New life for Chekhov's Cherry Orchard in outback WA

Ben Mortley burns down the house with Hayley McElhinney in The Cherry Orchard. Photo Daniel J Grant
Ben Mortley burns down the house with Hayley McElhinney in The Cherry Orchard. Photo: Daniel J Grant

The Cherry Orchard
By Anton Chekhov, adapted by Adriane Daff and Katherine Tonkin
Directed by Clare Watson
Cast: George Shevtsov, Bridie McKim, Emily Rose Brennan, Grace Chow, Sam Longley, Brendan Hanson, Michelle Fornasier, Humphrey Bower, Hayley McElhinney, Mark Nannup, Kieran Clancy-Lowe, Ben Mortley
Black Swan State Theatre Company

Anton Chekhov’s tragicomical The Cherry Orchard was first performed on the verge of Russia’s 1905 Revolution. It skewered the decay of the Russian aristocracy and the rise of new bourgeois forces and revolutionary-minded students.  

The fading aristocrats of the Russian provinces, sighing for the bright lights of the capital couldn’t comprehend their decadence.

Here it is given somewhat broader humour in an Australiana adaptation that swaps regional Russia for Manjimup, Western Australia, and St Kilda for the siren call of sophisticated St Petersburg.

Not only that, but early 20th century Russia becomes 1988 Australia, on the verge of the Bicentennial celebrations of the landing of the First Fleet.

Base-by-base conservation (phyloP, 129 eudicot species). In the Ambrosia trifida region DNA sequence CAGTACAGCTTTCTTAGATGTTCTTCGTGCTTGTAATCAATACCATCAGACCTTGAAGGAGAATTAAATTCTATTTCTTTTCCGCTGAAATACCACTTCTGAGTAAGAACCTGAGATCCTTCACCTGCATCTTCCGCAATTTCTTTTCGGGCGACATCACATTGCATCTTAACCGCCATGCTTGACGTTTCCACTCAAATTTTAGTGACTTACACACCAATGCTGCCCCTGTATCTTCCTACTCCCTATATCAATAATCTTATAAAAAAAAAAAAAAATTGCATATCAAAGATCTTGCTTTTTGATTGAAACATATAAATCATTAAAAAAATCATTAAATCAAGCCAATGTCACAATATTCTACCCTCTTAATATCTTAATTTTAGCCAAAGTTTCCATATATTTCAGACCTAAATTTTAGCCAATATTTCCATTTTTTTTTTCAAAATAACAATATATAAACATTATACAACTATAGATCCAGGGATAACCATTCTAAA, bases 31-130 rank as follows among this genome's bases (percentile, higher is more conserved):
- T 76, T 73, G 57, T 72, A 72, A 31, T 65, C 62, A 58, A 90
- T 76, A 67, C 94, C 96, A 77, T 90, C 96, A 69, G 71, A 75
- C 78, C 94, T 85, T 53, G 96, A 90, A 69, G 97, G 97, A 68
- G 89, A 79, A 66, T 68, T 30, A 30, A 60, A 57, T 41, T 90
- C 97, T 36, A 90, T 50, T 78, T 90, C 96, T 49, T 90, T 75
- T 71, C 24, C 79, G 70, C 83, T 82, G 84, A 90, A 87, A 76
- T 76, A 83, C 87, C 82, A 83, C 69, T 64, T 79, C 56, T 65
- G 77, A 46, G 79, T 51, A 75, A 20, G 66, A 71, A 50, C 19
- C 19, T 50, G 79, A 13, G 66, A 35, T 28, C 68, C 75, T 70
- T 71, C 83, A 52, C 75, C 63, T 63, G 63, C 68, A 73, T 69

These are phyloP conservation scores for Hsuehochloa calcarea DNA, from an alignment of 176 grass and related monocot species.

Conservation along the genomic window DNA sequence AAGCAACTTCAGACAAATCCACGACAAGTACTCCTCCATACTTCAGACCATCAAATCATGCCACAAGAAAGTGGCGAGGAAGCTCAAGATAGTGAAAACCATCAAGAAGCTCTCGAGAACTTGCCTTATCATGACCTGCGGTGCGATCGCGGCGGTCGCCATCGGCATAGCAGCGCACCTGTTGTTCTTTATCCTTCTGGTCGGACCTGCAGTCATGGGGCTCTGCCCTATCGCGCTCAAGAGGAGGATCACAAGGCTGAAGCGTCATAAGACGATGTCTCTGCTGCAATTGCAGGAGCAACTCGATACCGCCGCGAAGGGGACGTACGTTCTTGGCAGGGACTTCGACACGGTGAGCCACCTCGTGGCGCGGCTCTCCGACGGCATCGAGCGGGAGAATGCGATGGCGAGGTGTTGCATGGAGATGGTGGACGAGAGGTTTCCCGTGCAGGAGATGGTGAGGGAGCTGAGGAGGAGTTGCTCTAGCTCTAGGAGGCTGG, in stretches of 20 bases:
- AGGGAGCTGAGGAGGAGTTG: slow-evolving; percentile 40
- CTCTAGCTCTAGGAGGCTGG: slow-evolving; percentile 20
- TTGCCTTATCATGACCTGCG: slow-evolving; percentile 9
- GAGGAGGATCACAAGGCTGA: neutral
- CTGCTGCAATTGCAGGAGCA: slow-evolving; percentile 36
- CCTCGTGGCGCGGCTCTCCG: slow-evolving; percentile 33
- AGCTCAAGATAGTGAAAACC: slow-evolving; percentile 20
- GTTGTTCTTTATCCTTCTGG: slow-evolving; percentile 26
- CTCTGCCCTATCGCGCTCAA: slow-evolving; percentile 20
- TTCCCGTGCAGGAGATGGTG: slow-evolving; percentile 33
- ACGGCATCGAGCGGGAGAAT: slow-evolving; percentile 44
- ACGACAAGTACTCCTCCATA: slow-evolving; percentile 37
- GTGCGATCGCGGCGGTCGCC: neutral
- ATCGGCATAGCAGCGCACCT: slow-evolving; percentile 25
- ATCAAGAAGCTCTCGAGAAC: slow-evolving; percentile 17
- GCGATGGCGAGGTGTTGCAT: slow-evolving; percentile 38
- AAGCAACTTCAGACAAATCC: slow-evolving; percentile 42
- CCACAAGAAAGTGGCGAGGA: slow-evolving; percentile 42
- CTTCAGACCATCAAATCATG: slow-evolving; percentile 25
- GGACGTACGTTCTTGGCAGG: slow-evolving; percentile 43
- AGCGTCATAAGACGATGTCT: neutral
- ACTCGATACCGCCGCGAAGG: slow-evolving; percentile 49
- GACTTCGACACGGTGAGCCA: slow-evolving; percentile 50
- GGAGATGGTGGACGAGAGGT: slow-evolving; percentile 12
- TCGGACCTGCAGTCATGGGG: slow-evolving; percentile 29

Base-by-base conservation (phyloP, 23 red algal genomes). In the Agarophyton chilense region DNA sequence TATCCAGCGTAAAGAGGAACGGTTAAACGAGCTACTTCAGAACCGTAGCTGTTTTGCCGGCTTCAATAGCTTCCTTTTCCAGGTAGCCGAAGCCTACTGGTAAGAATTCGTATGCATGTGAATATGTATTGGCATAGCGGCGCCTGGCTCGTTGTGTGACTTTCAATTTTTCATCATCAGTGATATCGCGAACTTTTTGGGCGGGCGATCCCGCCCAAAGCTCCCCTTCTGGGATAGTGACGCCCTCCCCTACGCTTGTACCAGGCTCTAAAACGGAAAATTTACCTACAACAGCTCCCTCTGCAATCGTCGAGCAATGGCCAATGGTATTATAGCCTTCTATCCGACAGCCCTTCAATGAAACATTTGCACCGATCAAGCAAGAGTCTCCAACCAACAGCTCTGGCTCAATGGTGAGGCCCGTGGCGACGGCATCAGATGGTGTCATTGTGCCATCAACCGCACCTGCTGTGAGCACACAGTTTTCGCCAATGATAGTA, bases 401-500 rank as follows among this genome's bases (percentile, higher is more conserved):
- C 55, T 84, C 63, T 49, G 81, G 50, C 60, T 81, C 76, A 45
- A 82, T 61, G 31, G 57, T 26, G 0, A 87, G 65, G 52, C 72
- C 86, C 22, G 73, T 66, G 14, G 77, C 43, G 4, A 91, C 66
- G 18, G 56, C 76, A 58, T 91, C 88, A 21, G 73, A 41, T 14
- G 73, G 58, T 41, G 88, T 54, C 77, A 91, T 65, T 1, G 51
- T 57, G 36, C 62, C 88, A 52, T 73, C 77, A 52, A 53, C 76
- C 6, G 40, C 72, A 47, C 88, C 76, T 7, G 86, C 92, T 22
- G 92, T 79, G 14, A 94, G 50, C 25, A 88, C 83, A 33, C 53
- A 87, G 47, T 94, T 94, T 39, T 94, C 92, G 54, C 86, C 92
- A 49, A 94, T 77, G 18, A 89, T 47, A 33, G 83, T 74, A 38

Chekhov used the fading fortunes of the indebted, aristocratic Ranyevskaya family who must sell their beloved family farm with its cherry orchard, following the 1861 emancipation of the serfs. This Black Swan Theatre production brings in references to Aboriginal dispossession and massacre.

There is also mention of the 1987 Perth Cup victory by Rocket Racer, owned by the corrupt tycoon Laurie Connell. The horse was so hyped up on stimulants that it won by nine lengths and immediately had convulsions, symbolising the culture of "WA Inc".

The use of 1980s music is at times hilarious. The songs are perfectly chosen and play the role of a Greek chorus, commenting on and explaining plot twists.

The cast is uniformly good and again demonstrates Black Swan’s ongoing commitment to diversity.

Hayley McElhinney as the matriarchal Ranyevskaya is outstanding. She fully inhabits the role, mining it for sensuality and melancholy.

Also superb is Ben Mortley as the upstart capitalist neighbour, Lopakhin. His physical comedy dazzles in an hilarious drunken dance to Talking Heads' Burning Down the House.

Maximum use is made of the venue overlooking the Swan River, Dalkeith’s Sunset Heritage Precinct. The audience circulates through interior to exterior spaces for different acts, generating a most unusual theatrical experience — friendly chatter among strangers.